Yet the history of my stock reads like an experiment in inbreeding. There is a broad base of family lines and a narrow apex of two remaining lines. The reproductive rate falls and line after line becomes extinct. [vi]

Even in the surviving lines, a considerable number of animals were born with such extreme abnormalities that they had to be discarded. The harmful effects of this severe inbreeding could well have masked any tendency for the rate of learning to improve. Altogether, these defects in Crew’s experiment mean that the results can only be regarded as inconclusive; and in fact he himself was of the opinion that the question remained open.[vii]

Fortunately, this was not the end of the story. W. E. Agar and his colleagues at Melbourne University carried out the experiment again, using methods that did not suffer from the disadvantages of Crew’s. Over a period of 20 years, they measured the rates of learning of trained and untrained lines for 50 successive generations. In agreement with McDougall, they found that there was a marked tendency for rats of the trained line to learn more quickly in subsequent generations. But exactly the same tendency was also found in the untrained line. [viii]

It might be wondered why McDougall did not also observe a similar effect in his own untrained lines. The answer is that he did. Although he tested control rats from the original untrained stock only occasionally, he noticed ‘the disturbing fact that the groups of controls derived from this stock in the years 1926, 1927, 1930 and1932 show a diminution in the average number of errors from 1927 to 1932’. He thought this result was probably fortuitous, but added:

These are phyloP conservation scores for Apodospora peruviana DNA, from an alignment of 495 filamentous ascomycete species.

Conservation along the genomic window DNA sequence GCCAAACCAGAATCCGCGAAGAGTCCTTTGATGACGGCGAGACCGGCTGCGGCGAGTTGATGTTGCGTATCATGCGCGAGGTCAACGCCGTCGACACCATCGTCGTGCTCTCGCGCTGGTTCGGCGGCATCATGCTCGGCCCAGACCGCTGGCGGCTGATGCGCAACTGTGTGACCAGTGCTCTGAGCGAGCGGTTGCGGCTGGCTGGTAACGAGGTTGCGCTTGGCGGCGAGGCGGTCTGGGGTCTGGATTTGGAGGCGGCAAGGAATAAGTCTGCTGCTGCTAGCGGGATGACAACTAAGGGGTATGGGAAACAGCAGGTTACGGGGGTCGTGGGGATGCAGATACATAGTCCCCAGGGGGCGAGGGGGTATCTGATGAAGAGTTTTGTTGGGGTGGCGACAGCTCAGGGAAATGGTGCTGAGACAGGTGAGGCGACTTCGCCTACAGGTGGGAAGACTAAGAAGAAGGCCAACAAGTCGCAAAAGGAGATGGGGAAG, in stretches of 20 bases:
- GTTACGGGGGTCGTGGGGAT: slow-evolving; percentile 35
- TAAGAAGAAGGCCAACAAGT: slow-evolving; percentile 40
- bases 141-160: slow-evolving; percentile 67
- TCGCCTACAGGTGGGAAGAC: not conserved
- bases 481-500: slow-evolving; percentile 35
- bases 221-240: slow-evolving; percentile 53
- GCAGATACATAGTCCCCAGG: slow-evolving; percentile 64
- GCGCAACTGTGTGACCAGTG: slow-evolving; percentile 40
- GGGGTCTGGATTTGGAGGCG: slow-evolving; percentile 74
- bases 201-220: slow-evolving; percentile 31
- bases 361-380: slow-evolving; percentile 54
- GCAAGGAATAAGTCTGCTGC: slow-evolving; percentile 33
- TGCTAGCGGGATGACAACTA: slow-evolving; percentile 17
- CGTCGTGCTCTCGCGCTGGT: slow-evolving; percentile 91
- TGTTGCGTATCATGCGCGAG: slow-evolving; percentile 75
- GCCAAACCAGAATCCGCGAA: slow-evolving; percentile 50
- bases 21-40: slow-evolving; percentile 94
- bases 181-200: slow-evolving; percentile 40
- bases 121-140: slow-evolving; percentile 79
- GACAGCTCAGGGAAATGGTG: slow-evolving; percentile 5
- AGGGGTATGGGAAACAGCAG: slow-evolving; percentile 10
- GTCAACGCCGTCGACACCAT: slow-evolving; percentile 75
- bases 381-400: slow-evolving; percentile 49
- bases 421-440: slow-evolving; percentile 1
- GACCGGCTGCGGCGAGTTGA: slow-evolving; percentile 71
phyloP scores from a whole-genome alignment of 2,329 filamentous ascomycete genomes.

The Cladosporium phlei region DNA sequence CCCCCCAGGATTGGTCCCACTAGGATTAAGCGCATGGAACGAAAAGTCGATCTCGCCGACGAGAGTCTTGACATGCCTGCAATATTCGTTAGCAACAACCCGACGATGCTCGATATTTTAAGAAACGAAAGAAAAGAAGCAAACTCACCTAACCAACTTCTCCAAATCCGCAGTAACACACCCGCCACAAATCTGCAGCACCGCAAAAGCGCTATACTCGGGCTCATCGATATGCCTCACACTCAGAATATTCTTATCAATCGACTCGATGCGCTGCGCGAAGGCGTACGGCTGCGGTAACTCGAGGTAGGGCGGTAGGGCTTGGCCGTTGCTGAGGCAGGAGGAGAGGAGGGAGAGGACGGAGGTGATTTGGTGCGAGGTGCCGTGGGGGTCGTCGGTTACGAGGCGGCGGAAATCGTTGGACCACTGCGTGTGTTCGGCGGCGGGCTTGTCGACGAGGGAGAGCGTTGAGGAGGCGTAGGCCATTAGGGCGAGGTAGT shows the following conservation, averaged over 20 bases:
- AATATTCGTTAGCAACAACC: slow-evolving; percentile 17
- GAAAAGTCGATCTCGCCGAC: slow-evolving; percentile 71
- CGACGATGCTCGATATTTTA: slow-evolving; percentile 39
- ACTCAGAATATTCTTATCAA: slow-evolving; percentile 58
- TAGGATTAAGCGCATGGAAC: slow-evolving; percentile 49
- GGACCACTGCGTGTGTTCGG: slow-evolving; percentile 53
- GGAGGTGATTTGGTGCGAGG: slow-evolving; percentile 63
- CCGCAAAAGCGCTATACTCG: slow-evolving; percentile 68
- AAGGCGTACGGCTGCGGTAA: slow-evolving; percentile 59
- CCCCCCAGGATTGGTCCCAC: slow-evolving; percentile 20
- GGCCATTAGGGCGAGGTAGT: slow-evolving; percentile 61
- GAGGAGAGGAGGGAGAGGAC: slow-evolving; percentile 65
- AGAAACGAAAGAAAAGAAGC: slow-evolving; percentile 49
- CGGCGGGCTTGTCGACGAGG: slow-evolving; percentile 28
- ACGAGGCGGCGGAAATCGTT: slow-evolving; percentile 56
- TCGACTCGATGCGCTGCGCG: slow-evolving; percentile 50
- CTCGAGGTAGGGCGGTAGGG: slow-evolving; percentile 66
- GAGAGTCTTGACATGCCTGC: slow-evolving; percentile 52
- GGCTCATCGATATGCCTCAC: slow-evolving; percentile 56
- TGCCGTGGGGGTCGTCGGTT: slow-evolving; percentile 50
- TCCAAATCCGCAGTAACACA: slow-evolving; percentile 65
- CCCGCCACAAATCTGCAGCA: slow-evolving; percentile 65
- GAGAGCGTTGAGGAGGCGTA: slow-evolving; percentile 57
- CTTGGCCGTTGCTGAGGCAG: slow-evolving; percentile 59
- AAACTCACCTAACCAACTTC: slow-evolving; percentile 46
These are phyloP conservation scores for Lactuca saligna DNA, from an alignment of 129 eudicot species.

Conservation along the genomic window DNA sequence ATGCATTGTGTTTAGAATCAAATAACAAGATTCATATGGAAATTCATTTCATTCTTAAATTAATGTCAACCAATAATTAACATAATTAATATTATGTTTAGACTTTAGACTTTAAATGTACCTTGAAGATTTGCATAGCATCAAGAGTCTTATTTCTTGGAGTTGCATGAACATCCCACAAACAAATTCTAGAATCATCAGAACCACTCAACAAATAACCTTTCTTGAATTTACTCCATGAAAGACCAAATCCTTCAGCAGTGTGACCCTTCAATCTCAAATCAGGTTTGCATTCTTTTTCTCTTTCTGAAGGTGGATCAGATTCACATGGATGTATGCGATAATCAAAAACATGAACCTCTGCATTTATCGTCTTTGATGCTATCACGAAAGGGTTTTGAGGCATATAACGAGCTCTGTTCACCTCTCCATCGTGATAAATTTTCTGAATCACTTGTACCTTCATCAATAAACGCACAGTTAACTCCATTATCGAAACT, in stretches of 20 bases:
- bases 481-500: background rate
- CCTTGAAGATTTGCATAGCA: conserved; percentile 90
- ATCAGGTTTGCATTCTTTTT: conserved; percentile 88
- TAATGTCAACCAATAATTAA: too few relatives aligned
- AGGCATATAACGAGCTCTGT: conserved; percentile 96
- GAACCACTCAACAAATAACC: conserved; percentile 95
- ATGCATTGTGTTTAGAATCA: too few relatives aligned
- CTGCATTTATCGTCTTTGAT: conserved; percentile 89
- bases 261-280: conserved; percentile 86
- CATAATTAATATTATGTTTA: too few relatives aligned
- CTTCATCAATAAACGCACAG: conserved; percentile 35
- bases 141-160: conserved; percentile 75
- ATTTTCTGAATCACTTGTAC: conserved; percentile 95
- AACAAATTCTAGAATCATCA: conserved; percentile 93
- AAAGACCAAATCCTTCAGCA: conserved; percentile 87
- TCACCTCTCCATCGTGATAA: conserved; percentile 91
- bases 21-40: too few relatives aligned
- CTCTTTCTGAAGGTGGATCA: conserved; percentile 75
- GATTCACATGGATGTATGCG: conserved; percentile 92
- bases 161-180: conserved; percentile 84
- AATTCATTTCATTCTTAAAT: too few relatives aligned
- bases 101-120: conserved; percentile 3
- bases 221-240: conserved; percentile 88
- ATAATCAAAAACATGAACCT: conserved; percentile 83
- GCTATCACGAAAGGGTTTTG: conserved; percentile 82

It is just possible that the falling off in the average number of errors from 1927 to 1932 represents a real change of constitution of the whole stock, an improvement of it (with respect to this particular faculty) whose nature I am unable to suggest. [ix]


With the publication of the final report by Agar’s group in 1954 the prolonged controversy over ‘McDougall’s Lamarckian Experiment’ came to an end. The similar improvement in both trained and untrained lines ruled out a Lamarckian interpretation. McDougall’s conclusion was refuted, and that seemed to be the end of the matter. On the other hand, his results were confirmed.

These results seemed completely inexplicable; they made no sense in terms of any current ideas, and they were never followed up. But they make very good sense in the light of the hypothesis of formative causation. Of course they cannot in themselves prove the hypothesis; it is always possible to suggest other explanations, for example that the successive generations of rats became increasingly intelligent for an unknown reason unconnected with their training.[x]